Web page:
March is Women's History Month. We asked Jane Knight, children's book buyer at Bear Pond Books in Montpelier, to recommend educational, entertaining reads that feature strong and influential women.
Rad American Women A-Z: Rebels, Trailblazers, and Visionaries Who Shaped Our History ... And Our Future
By Kate Schatz, Grades 5 & up
This hardcover anthology profiles 26 powerful American women from the 18th through 21st centuries — including Zora Neale Hurston, Carol Burnett and Sonia Sotomayor.
Knight says: "This is not only an A to Z of some of the most overlooked, influential women in American history, but a call to action to define what it means to be 'rad' and how each of us can step up and act radically."
Nathan Hale's Hazardous Tales: The Underground Abductor (An Abolitionist Tale About Harriet Tubman)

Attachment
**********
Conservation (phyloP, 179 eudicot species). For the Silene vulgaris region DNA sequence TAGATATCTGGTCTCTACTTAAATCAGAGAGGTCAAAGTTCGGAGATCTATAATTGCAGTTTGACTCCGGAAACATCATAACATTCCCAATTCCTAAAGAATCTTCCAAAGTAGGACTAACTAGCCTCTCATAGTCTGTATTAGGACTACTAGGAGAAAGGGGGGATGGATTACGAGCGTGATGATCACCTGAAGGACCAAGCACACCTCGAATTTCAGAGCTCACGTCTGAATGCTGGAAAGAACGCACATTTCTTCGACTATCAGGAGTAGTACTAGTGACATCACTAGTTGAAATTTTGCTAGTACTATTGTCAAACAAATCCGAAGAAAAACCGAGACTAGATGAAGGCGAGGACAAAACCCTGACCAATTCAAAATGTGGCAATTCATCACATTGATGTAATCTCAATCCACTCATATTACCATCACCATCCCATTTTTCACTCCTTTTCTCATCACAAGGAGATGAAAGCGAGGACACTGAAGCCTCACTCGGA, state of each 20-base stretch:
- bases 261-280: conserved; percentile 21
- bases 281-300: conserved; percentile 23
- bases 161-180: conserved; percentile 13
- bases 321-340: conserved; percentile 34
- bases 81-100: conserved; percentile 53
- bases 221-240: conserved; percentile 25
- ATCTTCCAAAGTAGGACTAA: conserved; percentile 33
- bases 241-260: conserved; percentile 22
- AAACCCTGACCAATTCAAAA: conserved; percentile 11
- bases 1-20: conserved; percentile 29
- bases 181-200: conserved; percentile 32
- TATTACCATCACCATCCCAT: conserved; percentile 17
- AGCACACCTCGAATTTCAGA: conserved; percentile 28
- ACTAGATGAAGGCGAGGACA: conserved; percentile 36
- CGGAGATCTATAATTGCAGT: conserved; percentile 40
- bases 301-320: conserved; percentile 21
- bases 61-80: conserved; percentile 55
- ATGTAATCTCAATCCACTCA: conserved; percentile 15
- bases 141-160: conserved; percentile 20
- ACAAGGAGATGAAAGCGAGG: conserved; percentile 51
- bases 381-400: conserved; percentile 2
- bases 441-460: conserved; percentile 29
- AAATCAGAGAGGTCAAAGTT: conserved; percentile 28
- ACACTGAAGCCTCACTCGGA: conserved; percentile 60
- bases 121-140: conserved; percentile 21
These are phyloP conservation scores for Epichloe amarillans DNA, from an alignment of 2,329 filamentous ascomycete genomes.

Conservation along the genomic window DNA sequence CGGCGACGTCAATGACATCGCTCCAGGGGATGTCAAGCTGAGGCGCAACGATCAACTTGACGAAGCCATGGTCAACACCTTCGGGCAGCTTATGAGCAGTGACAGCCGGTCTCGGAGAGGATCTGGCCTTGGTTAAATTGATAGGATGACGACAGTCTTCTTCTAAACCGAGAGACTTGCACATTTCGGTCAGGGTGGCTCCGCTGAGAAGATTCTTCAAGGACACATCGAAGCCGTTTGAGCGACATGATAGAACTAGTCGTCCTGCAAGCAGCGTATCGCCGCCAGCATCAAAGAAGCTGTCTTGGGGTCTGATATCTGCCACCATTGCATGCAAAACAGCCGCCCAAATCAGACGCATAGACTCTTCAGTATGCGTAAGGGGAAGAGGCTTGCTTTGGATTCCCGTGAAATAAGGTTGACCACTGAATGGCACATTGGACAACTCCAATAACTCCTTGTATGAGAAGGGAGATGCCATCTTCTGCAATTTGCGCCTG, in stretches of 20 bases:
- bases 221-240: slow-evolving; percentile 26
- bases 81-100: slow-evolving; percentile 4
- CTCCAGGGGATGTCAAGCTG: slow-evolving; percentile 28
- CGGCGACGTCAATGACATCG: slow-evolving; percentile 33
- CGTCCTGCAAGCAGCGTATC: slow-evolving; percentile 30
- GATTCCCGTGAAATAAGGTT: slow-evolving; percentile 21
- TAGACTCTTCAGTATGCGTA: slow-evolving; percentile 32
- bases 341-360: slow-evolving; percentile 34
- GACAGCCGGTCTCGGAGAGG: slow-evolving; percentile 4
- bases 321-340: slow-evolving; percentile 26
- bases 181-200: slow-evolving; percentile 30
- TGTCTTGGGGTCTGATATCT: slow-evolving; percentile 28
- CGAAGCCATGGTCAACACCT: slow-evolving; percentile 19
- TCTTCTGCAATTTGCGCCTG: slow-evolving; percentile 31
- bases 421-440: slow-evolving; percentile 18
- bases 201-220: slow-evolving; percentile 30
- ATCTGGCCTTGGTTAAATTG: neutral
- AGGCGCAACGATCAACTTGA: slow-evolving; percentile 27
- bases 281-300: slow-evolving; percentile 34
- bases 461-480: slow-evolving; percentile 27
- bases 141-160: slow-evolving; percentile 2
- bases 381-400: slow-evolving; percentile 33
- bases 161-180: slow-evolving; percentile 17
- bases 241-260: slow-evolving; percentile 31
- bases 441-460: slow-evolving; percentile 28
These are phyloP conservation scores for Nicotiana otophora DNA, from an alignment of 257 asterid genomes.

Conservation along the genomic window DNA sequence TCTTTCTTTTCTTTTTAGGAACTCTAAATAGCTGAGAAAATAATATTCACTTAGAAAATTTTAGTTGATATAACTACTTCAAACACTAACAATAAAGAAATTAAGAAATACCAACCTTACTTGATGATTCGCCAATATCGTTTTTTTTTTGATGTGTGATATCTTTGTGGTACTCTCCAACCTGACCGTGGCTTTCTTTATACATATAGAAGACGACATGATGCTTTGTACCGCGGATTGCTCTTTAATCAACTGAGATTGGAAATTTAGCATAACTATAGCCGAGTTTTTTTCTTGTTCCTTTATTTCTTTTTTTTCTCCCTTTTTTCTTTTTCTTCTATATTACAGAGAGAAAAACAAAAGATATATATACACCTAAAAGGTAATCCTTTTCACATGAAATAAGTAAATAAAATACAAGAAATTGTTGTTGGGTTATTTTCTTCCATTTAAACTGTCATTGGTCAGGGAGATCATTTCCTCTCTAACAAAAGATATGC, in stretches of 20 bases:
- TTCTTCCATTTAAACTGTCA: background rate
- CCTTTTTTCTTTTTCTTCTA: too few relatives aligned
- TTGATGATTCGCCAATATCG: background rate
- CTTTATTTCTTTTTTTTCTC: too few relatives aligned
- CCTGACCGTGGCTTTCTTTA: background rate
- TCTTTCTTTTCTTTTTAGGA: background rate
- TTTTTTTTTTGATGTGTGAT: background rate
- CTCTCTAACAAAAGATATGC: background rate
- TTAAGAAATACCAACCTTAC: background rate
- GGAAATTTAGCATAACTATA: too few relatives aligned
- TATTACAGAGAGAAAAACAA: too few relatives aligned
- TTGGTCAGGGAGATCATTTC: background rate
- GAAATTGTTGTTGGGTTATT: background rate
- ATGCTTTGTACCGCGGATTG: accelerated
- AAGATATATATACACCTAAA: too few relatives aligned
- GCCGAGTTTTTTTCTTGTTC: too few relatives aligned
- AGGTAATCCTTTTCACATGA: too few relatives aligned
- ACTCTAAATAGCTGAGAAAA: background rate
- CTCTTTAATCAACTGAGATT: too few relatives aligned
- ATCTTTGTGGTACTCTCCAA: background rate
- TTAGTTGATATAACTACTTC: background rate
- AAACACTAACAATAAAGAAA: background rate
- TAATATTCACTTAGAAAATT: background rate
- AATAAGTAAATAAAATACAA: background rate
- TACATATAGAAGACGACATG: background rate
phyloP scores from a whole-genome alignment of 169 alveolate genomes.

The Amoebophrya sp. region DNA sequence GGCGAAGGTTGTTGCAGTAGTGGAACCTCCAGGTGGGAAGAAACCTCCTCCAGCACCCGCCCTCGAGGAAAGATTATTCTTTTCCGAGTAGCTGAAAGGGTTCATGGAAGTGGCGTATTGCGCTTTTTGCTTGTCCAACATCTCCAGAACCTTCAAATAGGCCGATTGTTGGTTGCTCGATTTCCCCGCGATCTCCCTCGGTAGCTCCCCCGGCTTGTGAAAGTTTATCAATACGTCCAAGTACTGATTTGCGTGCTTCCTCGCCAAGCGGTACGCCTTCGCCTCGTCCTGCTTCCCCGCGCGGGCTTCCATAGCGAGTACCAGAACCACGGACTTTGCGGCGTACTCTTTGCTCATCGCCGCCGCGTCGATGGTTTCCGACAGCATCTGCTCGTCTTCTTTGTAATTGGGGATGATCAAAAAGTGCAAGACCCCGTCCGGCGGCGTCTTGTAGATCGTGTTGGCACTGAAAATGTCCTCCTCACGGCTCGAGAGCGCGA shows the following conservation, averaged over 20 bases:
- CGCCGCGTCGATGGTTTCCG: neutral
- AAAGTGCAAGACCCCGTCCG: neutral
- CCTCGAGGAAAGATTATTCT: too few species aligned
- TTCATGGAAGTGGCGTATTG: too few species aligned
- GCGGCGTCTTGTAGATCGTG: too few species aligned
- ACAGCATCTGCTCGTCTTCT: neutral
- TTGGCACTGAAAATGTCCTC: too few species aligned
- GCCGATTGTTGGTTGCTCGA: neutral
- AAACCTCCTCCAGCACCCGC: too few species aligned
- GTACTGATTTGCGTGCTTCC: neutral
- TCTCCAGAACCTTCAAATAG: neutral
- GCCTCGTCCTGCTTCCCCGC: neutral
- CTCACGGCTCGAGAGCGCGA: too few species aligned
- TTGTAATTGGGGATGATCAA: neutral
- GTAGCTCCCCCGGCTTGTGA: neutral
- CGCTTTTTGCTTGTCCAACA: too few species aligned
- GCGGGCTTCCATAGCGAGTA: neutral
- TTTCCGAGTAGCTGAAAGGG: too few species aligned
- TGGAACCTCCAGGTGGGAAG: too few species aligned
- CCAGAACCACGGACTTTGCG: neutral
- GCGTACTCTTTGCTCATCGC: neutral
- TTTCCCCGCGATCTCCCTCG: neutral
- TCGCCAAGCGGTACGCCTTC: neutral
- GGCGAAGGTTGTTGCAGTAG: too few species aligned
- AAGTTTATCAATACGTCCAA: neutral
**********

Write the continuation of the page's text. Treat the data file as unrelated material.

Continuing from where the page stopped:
By Nathan Hale, Grades 3-7
This graphic novel, part of a series of books, tells about Tubman, who helped escaped slaves on the Underground Railroad in the 1800s.
Knight says: "Hale doesn't sidestep the gritty, harsh bits of history and always infuses his narratives with a bit of levity and humor. This is a great introduction to the harrowing journeys of slaves fleeing the South and the steadfast courageousness of Tubman, the nurse, spy and rebel."
The House That Jane Built: A Story About Jane Addams
By Tanya Lee Stone, Grades K-2
Activist Jane Addams is the heroine of this picture book by Vermont author Stone. Addams aimed to transform the lives of people living in poverty and, in 1889, founded the Hull House in Chicago, where rich and poor people lived together and learned from each other.
Knight says: "Addams was the first woman to receive the Nobel Peace Prize, but Stone instead focuses on the huge impact Addams made within her community, allowing young readers to make connections to Addams' story within their own lives."